A massive advantage with amassing so much information is that it allows us to recognise distributional patterns, with the Paracas people clearly favouring certain kinds of setting and particular stone and soil colours when crafting their figures. Establishing this made the task of identifying further figures a bit easier: most of the Palpa figures occupy specific locations in the landscape, notably slopes and the sides of mesas. Naturally, these are also areas where, because of the steepness of the terrain and the remoteness of the location, there has been very little circulation of animals and people, thus contributing to their preservation. Usually, the ground surface takes the form of an even mantle of dark oxidised stones, with a lighter underlying subsoil. Of course, imagery executed on such a surface by the simple method of moving the stones could easily be erased by rainwater draining off the flat-topped mesas. Fortunately, there is so little rain in this hyper-arid environment – certainly not enough to create flowing water – that even though millennia have passed since the figures were created, very little water erosion is visible. Instead, the greatest enemies of this imagery have been the wind – which can blow fiercely, stripping away the soil and exposing a darker layer of underlying stones – and, inevitably, human encroachment.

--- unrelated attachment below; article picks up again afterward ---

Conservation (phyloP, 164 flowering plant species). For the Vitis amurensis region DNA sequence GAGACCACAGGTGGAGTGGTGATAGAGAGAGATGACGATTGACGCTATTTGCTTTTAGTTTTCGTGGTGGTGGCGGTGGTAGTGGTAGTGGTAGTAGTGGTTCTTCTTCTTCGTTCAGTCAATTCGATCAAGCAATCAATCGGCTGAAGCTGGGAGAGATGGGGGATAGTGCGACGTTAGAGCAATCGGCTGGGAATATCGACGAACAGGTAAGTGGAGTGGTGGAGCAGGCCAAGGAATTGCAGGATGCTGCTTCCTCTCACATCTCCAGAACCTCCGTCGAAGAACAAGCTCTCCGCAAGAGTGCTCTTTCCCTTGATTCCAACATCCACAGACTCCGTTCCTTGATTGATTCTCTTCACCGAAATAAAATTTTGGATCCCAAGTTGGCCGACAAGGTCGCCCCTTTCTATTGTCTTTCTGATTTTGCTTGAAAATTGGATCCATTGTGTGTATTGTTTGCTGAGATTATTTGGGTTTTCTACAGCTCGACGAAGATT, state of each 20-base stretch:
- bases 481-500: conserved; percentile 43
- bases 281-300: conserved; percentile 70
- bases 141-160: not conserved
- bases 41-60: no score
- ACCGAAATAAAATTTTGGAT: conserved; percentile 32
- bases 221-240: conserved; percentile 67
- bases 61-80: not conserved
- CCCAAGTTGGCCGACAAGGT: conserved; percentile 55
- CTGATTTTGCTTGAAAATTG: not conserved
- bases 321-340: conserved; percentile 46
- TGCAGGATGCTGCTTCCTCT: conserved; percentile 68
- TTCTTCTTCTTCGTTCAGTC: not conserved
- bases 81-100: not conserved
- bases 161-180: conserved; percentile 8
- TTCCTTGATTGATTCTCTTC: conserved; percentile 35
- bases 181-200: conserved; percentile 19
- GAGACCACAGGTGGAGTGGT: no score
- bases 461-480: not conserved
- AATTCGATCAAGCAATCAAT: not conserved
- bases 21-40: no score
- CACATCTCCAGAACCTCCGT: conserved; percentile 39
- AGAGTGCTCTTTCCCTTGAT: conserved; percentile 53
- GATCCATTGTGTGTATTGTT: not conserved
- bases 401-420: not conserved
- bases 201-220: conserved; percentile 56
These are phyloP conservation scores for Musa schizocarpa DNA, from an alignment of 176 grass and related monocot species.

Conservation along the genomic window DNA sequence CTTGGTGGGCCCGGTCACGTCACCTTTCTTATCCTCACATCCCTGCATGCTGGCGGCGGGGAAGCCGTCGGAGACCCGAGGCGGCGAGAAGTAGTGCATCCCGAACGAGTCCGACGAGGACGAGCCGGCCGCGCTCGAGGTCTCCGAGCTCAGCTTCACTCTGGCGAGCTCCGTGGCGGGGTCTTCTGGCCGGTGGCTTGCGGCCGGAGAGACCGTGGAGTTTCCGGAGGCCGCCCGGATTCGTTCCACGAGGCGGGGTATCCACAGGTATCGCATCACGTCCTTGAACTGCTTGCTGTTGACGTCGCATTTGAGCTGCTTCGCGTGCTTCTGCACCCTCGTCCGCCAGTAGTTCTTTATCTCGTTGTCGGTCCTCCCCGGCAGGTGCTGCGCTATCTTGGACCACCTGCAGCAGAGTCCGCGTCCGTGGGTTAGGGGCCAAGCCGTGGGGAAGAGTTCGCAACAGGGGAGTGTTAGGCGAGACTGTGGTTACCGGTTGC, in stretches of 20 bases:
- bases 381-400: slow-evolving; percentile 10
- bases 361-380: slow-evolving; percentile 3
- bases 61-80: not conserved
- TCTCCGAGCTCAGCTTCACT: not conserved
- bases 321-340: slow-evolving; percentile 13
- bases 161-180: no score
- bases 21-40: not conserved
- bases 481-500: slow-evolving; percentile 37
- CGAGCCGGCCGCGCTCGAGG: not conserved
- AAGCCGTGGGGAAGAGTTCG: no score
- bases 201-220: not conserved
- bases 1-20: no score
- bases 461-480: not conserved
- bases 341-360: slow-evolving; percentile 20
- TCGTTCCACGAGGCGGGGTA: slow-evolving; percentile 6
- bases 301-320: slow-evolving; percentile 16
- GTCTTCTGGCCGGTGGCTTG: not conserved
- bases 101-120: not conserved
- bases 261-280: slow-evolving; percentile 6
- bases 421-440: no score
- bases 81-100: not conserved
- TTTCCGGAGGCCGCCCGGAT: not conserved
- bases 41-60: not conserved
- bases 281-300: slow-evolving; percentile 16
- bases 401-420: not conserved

Palpa figures vs Nasca lines
So, how do the Palpa geoglyphs compare to their famous Nasca neighbours? In contrast to the Nasca lines, which consist mostly of geometric figures, lines, circles, trapezoids, spirals, and remarkable animal silhouettes etched into the earth using a continuous line, the Palpa figures mostly consist of representations of human faces and bodies. They are not geometric, but curvilinear in form, tracing out faces, eyes, noses, and mouths, with crude bodies composed of rectangles, while curved lines create arms and legs. Headdresses take the form of extruding lines, with hair represented by lines projecting upwards from the heads. Although both the Palpa figures and the Nasca lines rely on the same broad technique of contrasting dark stones with light soil, those creating the former were more likely to combine both removing material and building it up to produce their images. Another difference is that the Nasca lines representing animals are standalone designs, while the Palpa figures tend to congregate in groups, formed by numerous individuals lined up, or multiple heads displayed on the same slope, sometimes even superimposed on top of each other. Size also differs noticeably. Most Palpa figures range between 4m and 20m wide, but some representations of birds or felines are smaller, while a few figures of full-bodied humans achieve even greater lengths. By contrast, the Nasca lines tend to be enormous, with straight lines stretching up to 10km, while the famous Hummingbird figure is 90m long.